For example, if I consult for a company and the boss has up to four personal assistants, I may advise him to have one, while the other three assistants are deployed to other departments in that company and can therefore retain their employment. The fear that AI will take over jobs is a very weak argument. What we should focus on is how IT can be used to improve job opportunities and improve our security. In medicine, AI can be used to gather patients’ information and improve quicker diagnosis. Right now, IT can be used to plant seeds without soil. The question is not about losing jobs but about optimisation.

What are the limitations of AI? Can it replace humans in every field?

AI works with data. It takes data, processes it, and predicts what will happen. So, in any field where there is no data, AI will not function. So, there are jobs that AI cannot do or may be restricted to do. That’s why we say AI technically cannot replace humans, and that’s where the legal framework comes in. For example, robots can be used for some operational work but robots cannot think for themselves. Users have to empower AI to do what they want. There are some jobs that AI can do but we should create boundaries. We should not allow AI to do them because they are out of bounds. Things can go wrong when AI is not properly programmed. Nonetheless, there are still some restricted professions that AI cannot do. That brings us to the ethical side of it. AI should be ethically and responsibly deployed. That is why we should not allow these tools to take over our humanity. They should just be used to advance our humanity.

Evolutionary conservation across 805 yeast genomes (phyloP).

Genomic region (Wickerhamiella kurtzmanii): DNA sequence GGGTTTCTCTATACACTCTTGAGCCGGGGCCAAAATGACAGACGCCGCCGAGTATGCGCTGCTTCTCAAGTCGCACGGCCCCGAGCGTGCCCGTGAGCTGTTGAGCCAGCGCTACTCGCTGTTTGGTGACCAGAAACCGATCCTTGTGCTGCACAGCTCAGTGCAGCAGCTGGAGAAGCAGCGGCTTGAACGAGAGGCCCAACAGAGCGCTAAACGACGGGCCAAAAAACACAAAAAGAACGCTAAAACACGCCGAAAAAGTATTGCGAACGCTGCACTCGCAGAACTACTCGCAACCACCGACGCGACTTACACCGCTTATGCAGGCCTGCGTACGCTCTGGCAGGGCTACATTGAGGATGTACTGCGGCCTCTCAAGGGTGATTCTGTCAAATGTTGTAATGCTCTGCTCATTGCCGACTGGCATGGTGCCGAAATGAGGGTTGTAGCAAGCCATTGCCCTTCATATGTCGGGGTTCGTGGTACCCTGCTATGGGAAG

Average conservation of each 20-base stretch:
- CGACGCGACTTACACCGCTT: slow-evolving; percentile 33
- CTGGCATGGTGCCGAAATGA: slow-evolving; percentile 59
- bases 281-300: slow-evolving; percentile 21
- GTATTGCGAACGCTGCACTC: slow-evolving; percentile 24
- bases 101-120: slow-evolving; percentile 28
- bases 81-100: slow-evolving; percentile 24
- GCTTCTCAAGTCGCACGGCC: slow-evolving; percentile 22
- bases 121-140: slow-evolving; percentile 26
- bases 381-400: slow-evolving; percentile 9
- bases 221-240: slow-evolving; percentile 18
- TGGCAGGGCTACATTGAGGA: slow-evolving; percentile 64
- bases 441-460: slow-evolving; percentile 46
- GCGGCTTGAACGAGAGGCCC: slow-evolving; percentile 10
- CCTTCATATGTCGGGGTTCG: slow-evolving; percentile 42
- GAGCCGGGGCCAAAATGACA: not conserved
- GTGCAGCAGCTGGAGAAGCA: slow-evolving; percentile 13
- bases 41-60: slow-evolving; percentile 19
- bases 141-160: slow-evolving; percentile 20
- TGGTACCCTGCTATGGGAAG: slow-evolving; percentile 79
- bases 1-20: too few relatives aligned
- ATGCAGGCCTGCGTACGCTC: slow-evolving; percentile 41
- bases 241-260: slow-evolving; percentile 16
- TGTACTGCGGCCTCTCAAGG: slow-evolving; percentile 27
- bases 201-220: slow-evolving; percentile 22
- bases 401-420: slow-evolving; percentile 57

What are your thoughts on the consideration of the creation of state police in Nigeria?

The issue of insecurity in Nigeria has reached an alarming stage, prompting a debate on the need for state police to help curb the escalating threats. As a pioneer professor of Cybersecurity and Information Technology Management, I am inclined to support this position from a tech leadership and management standpoint. In this context, I aim to demonstrate the potential for implementing state police swiftly and effectively, stressing the necessity for the state and federal assemblies to collaborate in amending the constitution to facilitate this change. Drawing inspiration from successful models in the Global North, notably the Metropolitan Police, I seek to highlight the feasibility and benefits of such a transition.

The establishment of state police in Nigeria to address insecurity is a complex and multifaceted issue that requires a comprehensive approach encompassing tech leadership, management, and governance. Looking at examples from the Global North nations may offer valuable insights into the successful implementation of state and local law enforcement agencies.

How can technology be employed for effective state policing?

State and federal-level cooperation, as well as the clear delineation of responsibilities, can serve as a useful model for Nigeria. However, it’s important to customise the approach to fit Nigeria’s unique cultural, political, and security landscape. Undoubtedly, it is feasible to nurture the establishment of state police forces directly. From a tech leadership perspective, the implementation can be supported by advanced technology such as surveillance cameras, drones, and biometric identification systems to enhance the efficiency and effectiveness of security operations. The management will require strong leadership and strategic planning to ensure that the force is properly trained, equipped, and well-coordinated.